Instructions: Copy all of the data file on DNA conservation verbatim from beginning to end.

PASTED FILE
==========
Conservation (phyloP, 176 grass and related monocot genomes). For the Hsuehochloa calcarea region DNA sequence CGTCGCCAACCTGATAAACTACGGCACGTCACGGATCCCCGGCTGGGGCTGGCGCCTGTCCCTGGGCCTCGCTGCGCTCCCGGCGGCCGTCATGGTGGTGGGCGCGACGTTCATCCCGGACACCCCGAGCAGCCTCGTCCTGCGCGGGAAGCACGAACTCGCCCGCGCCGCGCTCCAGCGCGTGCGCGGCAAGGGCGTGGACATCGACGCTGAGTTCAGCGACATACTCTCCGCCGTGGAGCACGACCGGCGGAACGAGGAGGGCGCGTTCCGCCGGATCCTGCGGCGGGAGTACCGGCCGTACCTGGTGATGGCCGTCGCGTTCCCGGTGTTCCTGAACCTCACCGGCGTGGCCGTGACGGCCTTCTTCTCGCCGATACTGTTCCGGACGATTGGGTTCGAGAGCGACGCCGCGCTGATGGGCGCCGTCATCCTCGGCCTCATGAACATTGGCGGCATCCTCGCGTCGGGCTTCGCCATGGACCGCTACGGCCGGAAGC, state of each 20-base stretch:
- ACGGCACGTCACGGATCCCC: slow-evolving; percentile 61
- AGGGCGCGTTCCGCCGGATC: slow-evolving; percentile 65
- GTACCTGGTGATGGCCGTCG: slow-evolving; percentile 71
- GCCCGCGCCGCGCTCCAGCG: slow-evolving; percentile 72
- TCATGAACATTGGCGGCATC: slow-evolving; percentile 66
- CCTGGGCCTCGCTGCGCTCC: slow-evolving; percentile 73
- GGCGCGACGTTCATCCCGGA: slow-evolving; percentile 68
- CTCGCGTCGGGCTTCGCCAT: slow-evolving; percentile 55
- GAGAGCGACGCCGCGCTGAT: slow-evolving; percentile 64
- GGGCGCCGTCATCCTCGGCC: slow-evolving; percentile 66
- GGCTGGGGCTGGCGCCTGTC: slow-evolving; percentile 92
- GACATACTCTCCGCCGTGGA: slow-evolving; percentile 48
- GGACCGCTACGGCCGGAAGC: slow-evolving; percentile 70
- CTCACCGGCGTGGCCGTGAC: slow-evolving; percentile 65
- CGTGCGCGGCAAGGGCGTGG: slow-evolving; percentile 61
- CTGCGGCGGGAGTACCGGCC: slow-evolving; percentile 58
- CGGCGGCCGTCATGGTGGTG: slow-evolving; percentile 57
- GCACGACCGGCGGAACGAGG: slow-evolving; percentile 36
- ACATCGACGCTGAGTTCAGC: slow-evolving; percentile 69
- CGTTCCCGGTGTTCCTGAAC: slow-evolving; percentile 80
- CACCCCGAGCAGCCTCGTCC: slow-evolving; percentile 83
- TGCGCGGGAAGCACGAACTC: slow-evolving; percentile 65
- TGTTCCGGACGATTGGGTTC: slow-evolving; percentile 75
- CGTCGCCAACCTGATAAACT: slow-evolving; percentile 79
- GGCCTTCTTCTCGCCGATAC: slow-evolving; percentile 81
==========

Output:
Conservation (phyloP, 176 grass and related monocot genomes). For the Hsuehochloa calcarea region DNA sequence CGTCGCCAACCTGATAAACTACGGCACGTCACGGATCCCCGGCTGGGGCTGGCGCCTGTCCCTGGGCCTCGCTGCGCTCCCGGCGGCCGTCATGGTGGTGGGCGCGACGTTCATCCCGGACACCCCGAGCAGCCTCGTCCTGCGCGGGAAGCACGAACTCGCCCGCGCCGCGCTCCAGCGCGTGCGCGGCAAGGGCGTGGACATCGACGCTGAGTTCAGCGACATACTCTCCGCCGTGGAGCACGACCGGCGGAACGAGGAGGGCGCGTTCCGCCGGATCCTGCGGCGGGAGTACCGGCCGTACCTGGTGATGGCCGTCGCGTTCCCGGTGTTCCTGAACCTCACCGGCGTGGCCGTGACGGCCTTCTTCTCGCCGATACTGTTCCGGACGATTGGGTTCGAGAGCGACGCCGCGCTGATGGGCGCCGTCATCCTCGGCCTCATGAACATTGGCGGCATCCTCGCGTCGGGCTTCGCCATGGACCGCTACGGCCGGAAGC, state of each 20-base stretch:
- ACGGCACGTCACGGATCCCC: slow-evolving; percentile 61
- AGGGCGCGTTCCGCCGGATC: slow-evolving; percentile 65
- GTACCTGGTGATGGCCGTCG: slow-evolving; percentile 71
- GCCCGCGCCGCGCTCCAGCG: slow-evolving; percentile 72
- TCATGAACATTGGCGGCATC: slow-evolving; percentile 66
- CCTGGGCCTCGCTGCGCTCC: slow-evolving; percentile 73
- GGCGCGACGTTCATCCCGGA: slow-evolving; percentile 68
- CTCGCGTCGGGCTTCGCCAT: slow-evolving; percentile 55
- GAGAGCGACGCCGCGCTGAT: slow-evolving; percentile 64
- GGGCGCCGTCATCCTCGGCC: slow-evolving; percentile 66
- GGCTGGGGCTGGCGCCTGTC: slow-evolving; percentile 92
- GACATACTCTCCGCCGTGGA: slow-evolving; percentile 48
- GGACCGCTACGGCCGGAAGC: slow-evolving; percentile 70
- CTCACCGGCGTGGCCGTGAC: slow-evolving; percentile 65
- CGTGCGCGGCAAGGGCGTGG: slow-evolving; percentile 61
- CTGCGGCGGGAGTACCGGCC: slow-evolving; percentile 58
- CGGCGGCCGTCATGGTGGTG: slow-evolving; percentile 57
- GCACGACCGGCGGAACGAGG: slow-evolving; percentile 36
- ACATCGACGCTGAGTTCAGC: slow-evolving; percentile 69
- CGTTCCCGGTGTTCCTGAAC: slow-evolving; percentile 80
- CACCCCGAGCAGCCTCGTCC: slow-evolving; percentile 83
- TGCGCGGGAAGCACGAACTC: slow-evolving; percentile 65
- TGTTCCGGACGATTGGGTTC: slow-evolving; percentile 75
- CGTCGCCAACCTGATAAACT: slow-evolving; percentile 79
- GGCCTTCTTCTCGCCGATAC: slow-evolving; percentile 81